A house belonging to a Sudanese church has been demolished by government officials, reports Christian advocacy group Middle East Concern.
The Bahri Evangelical Church, on the outskirts of the Sudanese capital, Khartoum, has seen a number of its buildings damaged or demolished since 2013, when a committee imposed by the government (but not recognised by the church) sold part of its land to investors. In September 2015, a court ruled the committee was illegal.
Several of the church’s members and leaders have been arrested and fined in recent years for protesting against the sale of their property.
In October last year, five churches received notifications that their buildings would be demolished.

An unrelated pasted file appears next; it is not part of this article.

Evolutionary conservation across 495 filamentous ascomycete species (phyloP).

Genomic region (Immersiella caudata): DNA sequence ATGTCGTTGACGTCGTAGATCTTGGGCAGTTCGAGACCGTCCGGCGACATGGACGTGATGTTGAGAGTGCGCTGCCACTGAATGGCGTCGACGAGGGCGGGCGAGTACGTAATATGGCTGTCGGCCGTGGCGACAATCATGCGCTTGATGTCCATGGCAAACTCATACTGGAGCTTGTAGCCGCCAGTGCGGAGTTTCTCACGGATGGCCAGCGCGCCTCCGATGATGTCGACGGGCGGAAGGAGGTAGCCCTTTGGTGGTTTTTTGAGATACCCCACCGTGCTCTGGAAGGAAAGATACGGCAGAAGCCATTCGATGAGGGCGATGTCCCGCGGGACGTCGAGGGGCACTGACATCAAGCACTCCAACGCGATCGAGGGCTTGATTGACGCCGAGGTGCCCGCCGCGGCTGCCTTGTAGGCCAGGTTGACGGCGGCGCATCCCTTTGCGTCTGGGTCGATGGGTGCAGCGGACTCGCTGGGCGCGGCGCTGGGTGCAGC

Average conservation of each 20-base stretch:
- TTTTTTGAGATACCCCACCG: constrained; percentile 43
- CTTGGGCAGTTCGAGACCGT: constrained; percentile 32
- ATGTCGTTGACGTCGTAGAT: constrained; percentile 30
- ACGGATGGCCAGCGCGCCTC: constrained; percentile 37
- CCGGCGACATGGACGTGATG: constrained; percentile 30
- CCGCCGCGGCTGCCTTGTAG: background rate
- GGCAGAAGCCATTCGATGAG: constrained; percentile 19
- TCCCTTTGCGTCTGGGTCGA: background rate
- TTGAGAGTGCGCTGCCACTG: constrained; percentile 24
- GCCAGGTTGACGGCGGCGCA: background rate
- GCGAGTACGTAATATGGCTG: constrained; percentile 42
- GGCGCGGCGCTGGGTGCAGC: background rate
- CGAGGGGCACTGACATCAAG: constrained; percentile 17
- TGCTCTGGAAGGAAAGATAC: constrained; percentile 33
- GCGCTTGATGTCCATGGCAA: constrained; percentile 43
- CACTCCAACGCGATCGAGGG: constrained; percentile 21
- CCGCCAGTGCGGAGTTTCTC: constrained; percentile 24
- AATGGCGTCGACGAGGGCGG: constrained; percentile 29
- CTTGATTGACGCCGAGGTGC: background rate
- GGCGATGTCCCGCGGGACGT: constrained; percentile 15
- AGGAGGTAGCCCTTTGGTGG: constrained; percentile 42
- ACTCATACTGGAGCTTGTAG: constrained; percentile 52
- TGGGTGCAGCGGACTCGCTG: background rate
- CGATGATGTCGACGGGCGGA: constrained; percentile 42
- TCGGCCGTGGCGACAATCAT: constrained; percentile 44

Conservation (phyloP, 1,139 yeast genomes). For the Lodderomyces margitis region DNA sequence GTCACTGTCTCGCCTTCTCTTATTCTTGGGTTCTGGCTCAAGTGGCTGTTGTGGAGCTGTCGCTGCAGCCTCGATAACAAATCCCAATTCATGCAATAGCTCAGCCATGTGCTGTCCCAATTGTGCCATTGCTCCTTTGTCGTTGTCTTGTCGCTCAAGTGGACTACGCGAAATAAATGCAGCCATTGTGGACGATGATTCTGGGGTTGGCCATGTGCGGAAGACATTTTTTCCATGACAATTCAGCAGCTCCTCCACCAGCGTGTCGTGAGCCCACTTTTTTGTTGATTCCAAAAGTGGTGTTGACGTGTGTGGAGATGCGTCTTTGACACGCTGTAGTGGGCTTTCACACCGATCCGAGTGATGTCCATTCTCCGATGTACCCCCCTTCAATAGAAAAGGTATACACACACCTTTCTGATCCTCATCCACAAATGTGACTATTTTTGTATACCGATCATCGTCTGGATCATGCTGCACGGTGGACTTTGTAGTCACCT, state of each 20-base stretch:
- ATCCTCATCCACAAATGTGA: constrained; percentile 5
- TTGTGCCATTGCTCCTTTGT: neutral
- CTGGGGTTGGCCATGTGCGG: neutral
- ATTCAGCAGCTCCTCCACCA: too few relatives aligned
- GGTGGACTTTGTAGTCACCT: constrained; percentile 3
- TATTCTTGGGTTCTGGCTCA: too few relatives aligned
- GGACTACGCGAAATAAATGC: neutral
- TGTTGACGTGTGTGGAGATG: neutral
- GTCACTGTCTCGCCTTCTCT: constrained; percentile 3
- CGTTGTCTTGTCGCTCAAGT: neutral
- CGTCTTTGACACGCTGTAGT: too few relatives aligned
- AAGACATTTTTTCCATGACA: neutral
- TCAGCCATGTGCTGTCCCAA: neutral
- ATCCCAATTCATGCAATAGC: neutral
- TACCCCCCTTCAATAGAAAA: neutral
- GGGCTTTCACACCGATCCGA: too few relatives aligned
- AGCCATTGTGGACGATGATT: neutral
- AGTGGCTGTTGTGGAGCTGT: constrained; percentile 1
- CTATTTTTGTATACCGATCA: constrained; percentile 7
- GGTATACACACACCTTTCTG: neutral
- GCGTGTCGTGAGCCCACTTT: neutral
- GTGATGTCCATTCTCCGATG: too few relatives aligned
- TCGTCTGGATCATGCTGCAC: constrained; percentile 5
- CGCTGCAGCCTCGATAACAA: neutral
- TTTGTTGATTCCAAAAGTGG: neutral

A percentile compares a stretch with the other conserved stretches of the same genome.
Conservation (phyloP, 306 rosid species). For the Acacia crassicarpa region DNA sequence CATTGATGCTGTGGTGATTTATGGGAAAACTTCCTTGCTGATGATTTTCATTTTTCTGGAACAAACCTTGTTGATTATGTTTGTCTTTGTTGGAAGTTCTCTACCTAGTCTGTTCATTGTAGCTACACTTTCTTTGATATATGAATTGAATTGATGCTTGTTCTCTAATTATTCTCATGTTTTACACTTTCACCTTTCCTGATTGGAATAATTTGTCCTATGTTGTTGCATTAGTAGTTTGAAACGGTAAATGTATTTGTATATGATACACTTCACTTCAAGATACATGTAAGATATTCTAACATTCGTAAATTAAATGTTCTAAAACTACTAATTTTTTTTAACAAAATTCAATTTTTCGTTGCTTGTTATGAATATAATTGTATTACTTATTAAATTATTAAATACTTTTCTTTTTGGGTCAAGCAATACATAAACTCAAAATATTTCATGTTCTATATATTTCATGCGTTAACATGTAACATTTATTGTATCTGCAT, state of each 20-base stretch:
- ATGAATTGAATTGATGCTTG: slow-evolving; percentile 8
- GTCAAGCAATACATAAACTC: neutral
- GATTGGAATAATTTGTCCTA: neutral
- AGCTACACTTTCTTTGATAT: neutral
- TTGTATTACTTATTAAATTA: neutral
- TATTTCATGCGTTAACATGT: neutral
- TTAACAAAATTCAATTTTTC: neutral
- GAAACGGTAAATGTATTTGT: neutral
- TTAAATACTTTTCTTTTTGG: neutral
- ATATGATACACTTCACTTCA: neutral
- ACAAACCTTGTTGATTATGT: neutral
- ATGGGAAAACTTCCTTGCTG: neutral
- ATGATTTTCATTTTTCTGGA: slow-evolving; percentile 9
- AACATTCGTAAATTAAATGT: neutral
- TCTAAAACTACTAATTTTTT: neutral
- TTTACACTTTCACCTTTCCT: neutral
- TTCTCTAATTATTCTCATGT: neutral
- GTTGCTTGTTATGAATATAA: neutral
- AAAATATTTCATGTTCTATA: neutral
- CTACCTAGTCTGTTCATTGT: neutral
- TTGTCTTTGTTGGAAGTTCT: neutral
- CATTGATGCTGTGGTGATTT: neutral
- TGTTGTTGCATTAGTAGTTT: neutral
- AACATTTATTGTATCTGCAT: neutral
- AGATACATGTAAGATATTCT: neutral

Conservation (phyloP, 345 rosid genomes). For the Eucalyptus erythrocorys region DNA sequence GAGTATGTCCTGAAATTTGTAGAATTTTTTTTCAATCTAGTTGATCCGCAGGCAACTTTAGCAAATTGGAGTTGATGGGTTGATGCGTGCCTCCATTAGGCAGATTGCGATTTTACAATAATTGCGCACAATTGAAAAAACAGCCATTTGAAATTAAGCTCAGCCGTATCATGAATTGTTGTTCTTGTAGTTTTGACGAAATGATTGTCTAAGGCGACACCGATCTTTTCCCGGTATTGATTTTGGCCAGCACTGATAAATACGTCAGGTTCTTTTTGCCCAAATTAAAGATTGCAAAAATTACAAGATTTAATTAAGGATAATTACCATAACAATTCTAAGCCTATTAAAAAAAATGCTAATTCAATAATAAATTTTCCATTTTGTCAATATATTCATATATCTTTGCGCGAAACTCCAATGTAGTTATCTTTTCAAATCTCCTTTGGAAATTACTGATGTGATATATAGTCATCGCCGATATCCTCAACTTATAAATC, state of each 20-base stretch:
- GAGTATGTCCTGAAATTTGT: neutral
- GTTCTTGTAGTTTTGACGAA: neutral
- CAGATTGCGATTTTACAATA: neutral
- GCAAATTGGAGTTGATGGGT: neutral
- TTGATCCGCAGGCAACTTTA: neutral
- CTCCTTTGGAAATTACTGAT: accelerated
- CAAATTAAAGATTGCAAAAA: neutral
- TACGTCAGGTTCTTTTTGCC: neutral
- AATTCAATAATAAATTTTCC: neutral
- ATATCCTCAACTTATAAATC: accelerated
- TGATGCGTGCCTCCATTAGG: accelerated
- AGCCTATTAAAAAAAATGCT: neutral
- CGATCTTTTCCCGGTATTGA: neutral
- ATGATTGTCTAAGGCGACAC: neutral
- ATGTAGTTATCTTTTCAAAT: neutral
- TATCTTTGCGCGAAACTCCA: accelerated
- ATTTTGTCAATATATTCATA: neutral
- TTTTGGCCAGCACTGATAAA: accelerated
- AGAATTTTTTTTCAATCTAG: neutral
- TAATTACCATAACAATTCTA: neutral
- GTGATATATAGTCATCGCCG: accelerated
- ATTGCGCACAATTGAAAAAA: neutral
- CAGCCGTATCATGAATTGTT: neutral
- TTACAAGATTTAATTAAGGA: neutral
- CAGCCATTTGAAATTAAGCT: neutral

Meanwhile, the verdict in the trial of a Sudanese church leader and two others is expected on 23 January. Czech aid worker Petr Jašek is accused of waging war against the state, violating restrictions in military areas, spreading rumours to defame the state, espionage, and inciting strife between communities; Sudanese pastor Hassan Taour and Darfuri graduate Abdulmonem Abdumawla are accused only of the last two of these charges.
Sudan is fifth on the Open Doors 2017 World Watch List of the 50 countries in which it is most difficult to live as a Christian.